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Lease Strategies

Product Overview

This LARG contains the following items:

Four Pro-Landlord Devices That Can Make a Pretty Good Tenant Default Clause a Star, and the Lease Clause Critique: The Anatomy of the Pretty Good Pro-Tenant Default Clause.

Number of Single Spaced Pages: 12






Fortunately for the commercial landlords of this world, most tenants pay their rent and perform their obligations under the leases they sign. This sort of orderly performance by tenants can produce a certain complacency in landlords concerning the boiler plate they put in their tenant default clauses. But landlords can ill afford to be complacent about tenant default issues, since just one defaulting tenant can turn into a full time job for a landlord.

As markets around the country tighten up and vacancy rates drop, now might be an ideal time for commercial landlords to compare their tenant default clauses to the pro-landlord provision featured in this LARG’s Lease Clause Critique, and to consider adding one or more of the following devices to their form leases.

Pro-Landlord Device #1

The Habitual Default Clause

Typically, the default clause in a landlord oriented lease will specifically define certain items which constitute a default under the lease. Often defaults are divided into monetary defaults that involve payment of money and non-monetary defaults that do not. The normal default clause will contain “cure periods” in which the tenant can cure a default before the landlord may exercise its remedies under the lease.

While these cure periods are appropriate for the occasional or inadvertent default by the tenant, they can allow a tenant to default under the lease on a chronic basis. Each time the tenant defaults, the landlord must give a default notice to the tenant (if it is required under the lease). The tenant will then wait the maximum term of the cure period, and then cure the default by taking the necessary action.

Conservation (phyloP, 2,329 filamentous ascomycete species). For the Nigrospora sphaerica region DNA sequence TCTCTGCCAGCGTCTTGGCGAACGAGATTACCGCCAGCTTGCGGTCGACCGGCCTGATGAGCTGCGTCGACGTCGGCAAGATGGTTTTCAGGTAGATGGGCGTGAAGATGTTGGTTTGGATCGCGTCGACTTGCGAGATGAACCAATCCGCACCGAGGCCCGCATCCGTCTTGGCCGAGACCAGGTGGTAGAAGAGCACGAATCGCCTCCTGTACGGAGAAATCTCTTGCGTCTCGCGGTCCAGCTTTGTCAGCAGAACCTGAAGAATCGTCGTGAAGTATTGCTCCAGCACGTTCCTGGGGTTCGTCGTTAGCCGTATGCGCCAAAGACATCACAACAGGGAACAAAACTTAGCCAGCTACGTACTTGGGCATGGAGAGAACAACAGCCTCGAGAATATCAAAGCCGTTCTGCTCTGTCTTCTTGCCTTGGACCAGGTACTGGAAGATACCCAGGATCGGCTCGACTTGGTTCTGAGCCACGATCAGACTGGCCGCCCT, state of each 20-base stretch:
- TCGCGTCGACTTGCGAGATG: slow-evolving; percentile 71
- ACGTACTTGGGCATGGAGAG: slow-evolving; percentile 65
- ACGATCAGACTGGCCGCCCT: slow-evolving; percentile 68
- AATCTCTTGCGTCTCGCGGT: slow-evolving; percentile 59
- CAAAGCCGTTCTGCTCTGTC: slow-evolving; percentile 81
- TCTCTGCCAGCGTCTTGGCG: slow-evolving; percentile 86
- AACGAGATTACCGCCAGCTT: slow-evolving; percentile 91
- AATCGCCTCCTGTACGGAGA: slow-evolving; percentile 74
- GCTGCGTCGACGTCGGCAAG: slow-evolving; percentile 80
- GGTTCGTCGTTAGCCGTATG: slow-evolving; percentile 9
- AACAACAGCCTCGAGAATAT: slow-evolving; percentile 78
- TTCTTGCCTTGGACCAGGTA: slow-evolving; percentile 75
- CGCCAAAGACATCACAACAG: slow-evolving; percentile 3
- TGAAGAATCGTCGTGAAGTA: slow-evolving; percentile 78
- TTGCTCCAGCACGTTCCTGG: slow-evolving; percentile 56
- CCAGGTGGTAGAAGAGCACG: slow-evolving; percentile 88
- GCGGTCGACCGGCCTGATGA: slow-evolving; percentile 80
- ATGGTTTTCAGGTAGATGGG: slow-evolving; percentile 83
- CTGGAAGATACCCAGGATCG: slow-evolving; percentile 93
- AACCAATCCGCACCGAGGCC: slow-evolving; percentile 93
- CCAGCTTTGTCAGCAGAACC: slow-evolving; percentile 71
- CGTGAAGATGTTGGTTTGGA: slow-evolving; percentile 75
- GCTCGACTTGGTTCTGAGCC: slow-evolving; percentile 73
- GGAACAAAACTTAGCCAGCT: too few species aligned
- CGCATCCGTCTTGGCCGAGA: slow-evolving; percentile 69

This process creates an administrative burden for the landlord, since the landlord must constantly monitor the tenant's performance, and respond with a notice if the tenant defaults in order to commence eviction proceedings. This process is especially vexing if the default involves the payment of rent by the tenant, since the landlord must “hound” the tenant to get the monthly rent.

The following clause is designed to take care of this problem for the landlord. It provides that if the tenant defaults more than three times over a twelve month period, such conduct constitutes a separate and noncurable default by the tenant, permitting the landlord to seek termination of the lease or exercise its other remedies under the default clause.

Obviously, the landlord must keep a detailed record of the past events of default and document them through correspondence to the tenant, and memoranda to the lease file. Such attention to detail will pay dividends if the tenant disputes the applicability of the clause and contends that it did not commit the number of prior defaults for the landlord to invoke the clause.

Pro-Landlord Habitual Default Provision

Sample Clause

Notwithstanding anything to the contrary contained in the lease’s provisions pertaining to tenant default, the parties hereto agree that if the tenant shall have defaulted in the performance of any (but not necessarily the same) term or condition of this lease for three or more times during any twelve month period during the term hereof, then such conduct shall, at the election of the Landlord, constitute a separate event of default which cannot be cured by the Tenant. Tenant acknowledges that the purpose of this provision is to prevent repetitive defaults by the Tenant under the lease, which work a hardship upon the Landlord, and deprive the Landlord of the timely performance by the Tenant hereunder.


End of Excerpt